A redesigned open-plan period kitchen

Jo Primrose remodelled her awkwardly shaped period flat by removing partition walls to create an open-plan kitchen, dining and living space

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‘When I decided to relocate to Cheltenham from my house in a village near Reading, I was missing town life,’ says Jo of the reason she wanted to move. ‘My work meant that I wasn’t restricted to any location. I chose Cheltenham because I had always loved it, and knew that its cafés, restaurants and parks – and its proximity to the Cotswold countryside – would really suit my lifestyle.’

Drawn to the splendour of the town’s Georgian architecture, Jo soon found a flat online, located in one of her favourite squares. Although she dismissed it at first for being over budget, and for its complicated layout, this didn’t stop her admiring it from afar when she was passing by some time later. Seeing that there was still a ‘for sale’ sign, she called the estate agent on a whim, discovered that the price had just been reduced, and immediately arranged a second viewing.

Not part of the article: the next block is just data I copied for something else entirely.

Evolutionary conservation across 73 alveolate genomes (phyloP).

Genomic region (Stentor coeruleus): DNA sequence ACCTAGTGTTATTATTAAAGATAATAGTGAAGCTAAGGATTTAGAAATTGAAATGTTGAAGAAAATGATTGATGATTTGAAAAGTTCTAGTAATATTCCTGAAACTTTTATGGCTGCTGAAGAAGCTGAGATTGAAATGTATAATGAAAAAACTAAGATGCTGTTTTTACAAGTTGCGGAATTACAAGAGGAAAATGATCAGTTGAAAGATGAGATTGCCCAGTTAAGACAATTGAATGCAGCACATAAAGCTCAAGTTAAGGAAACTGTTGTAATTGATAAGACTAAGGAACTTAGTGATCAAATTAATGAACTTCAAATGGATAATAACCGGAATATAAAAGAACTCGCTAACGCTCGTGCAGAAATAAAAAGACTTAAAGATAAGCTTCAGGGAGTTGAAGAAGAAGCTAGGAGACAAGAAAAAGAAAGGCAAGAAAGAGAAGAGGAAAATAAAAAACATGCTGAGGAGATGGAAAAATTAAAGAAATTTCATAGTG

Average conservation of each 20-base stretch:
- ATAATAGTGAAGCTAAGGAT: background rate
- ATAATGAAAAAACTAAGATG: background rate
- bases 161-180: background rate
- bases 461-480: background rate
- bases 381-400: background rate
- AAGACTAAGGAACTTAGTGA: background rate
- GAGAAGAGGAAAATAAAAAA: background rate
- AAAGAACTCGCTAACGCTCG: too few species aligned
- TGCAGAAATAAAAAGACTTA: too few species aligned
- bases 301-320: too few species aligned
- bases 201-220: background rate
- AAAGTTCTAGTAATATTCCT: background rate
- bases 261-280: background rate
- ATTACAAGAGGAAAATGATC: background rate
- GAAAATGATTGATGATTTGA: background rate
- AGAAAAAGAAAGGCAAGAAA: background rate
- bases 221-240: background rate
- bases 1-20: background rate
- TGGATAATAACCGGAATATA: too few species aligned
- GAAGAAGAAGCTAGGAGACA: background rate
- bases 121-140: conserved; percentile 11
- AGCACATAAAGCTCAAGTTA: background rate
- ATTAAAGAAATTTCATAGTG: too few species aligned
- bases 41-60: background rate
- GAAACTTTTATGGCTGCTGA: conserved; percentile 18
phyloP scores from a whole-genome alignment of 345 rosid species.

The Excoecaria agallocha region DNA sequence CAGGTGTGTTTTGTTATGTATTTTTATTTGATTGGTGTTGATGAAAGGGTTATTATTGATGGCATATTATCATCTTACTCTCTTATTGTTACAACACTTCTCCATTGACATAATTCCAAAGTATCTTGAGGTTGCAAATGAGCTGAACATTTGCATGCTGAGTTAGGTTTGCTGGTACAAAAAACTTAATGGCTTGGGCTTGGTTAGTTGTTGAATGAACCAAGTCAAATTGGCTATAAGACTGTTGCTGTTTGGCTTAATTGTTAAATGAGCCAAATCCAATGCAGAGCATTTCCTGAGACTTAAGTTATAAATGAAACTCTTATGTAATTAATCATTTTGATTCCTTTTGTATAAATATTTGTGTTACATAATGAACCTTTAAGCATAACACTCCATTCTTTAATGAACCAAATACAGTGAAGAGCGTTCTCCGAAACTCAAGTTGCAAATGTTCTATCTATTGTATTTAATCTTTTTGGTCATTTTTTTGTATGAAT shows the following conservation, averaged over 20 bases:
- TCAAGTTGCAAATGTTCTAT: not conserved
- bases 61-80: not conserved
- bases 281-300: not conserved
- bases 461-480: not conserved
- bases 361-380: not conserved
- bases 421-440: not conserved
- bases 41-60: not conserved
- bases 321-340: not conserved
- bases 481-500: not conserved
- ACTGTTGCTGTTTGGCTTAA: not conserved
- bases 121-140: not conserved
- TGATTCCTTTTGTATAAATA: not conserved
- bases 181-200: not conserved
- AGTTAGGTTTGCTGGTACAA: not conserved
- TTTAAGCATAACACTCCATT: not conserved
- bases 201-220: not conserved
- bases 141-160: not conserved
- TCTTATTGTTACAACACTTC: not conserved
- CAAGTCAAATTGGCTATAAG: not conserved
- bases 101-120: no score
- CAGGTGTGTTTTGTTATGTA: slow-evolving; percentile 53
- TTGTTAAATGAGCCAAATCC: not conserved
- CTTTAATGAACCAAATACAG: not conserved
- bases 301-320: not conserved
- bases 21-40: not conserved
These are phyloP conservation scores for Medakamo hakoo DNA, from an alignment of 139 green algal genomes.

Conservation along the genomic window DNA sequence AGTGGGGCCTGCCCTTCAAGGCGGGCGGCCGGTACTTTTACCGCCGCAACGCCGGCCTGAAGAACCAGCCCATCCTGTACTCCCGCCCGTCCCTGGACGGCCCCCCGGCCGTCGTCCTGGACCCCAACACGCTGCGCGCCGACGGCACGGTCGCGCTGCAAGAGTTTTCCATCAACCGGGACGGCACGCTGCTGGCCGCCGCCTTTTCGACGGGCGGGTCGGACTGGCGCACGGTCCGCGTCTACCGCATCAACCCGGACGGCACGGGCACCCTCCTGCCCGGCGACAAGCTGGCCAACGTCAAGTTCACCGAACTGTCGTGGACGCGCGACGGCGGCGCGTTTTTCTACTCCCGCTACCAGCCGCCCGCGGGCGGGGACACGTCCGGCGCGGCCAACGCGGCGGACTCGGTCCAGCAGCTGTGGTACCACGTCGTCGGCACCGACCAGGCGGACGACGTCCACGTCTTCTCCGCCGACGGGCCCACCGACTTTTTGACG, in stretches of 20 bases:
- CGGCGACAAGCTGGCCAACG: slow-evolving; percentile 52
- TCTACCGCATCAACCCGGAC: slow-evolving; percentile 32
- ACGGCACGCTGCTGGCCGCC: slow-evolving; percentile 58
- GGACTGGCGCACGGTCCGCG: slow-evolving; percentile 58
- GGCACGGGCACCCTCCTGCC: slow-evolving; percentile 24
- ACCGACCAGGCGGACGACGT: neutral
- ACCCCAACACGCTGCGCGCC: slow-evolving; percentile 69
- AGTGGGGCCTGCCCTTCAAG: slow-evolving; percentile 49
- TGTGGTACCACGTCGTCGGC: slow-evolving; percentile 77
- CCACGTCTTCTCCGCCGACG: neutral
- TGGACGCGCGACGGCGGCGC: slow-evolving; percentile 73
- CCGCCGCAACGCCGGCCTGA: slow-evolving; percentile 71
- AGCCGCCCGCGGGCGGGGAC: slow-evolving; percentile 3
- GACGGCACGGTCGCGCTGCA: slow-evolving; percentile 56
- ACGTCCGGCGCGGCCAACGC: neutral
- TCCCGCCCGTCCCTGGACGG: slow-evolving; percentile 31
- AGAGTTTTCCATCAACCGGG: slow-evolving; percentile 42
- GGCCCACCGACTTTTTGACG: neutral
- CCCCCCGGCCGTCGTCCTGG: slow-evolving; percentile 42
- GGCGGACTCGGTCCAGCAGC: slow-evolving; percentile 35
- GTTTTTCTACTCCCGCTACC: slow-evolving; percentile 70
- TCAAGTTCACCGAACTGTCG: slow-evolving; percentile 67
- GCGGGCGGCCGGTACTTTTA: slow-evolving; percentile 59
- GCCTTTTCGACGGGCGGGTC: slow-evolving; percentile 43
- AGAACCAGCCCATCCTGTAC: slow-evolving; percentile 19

Jo still had reservations about the layout, though she was persuaded by the estate agent that the flat was more versatile than she had first thought. ‘I began to see the potential for reconfiguring the space, and so I put in an offer,’ she explains.

Fact file

  • The owner: Jo Primrose, a project manager for a software company
  • The property: A Grade II-listed two-bedroom flat in a townhouse dating from 1832
  • The location: Cheltenham, Gloucestershire
  • What she spent: Jo’s project cost around £32,000 

kitchen area before

The costs

Floor sanding and oiling£1,200
Strip out of room (including wall)£1,100
Sink and tap£650

Featured image: Bespoke units made by The Kitchen Workshop provide space for Jo’s books. The dining table, chairs and bar stools all came from her previous home